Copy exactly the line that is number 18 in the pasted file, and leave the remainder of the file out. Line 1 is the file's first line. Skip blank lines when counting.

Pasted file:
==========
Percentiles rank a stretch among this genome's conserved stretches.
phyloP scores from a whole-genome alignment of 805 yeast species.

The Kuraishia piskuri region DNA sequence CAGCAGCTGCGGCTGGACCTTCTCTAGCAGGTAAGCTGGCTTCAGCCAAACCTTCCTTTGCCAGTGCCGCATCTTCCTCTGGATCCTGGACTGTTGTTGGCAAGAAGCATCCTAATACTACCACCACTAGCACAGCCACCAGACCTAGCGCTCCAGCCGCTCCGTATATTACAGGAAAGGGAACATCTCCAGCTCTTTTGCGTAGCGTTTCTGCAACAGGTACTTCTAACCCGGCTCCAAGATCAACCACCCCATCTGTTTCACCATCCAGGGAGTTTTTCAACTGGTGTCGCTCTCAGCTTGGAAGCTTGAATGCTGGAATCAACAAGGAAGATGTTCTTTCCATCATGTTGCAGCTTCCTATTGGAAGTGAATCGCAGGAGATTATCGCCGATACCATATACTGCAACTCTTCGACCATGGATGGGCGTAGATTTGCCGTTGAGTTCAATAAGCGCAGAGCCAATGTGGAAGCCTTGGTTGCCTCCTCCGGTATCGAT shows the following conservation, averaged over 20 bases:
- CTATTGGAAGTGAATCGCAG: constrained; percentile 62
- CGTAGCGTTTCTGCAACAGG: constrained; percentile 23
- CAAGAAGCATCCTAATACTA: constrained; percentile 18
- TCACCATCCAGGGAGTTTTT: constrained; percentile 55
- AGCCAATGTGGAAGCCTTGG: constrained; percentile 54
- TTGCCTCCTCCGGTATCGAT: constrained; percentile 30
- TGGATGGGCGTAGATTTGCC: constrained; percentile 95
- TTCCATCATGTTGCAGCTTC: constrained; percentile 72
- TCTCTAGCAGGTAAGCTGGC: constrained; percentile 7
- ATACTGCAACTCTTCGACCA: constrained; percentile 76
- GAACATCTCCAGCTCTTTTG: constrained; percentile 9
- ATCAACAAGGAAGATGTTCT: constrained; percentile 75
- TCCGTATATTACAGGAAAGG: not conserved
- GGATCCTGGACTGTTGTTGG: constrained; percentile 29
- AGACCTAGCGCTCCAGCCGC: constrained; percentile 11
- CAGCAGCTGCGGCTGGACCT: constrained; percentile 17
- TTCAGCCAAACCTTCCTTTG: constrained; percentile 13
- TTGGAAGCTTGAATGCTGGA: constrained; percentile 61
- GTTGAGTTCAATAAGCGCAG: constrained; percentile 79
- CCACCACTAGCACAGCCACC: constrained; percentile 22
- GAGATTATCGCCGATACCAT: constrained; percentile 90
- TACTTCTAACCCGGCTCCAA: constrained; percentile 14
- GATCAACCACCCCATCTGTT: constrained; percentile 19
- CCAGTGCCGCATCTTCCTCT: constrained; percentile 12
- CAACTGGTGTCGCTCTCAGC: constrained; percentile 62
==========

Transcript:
- AGACCTAGCGCTCCAGCCGC: constrained; percentile 11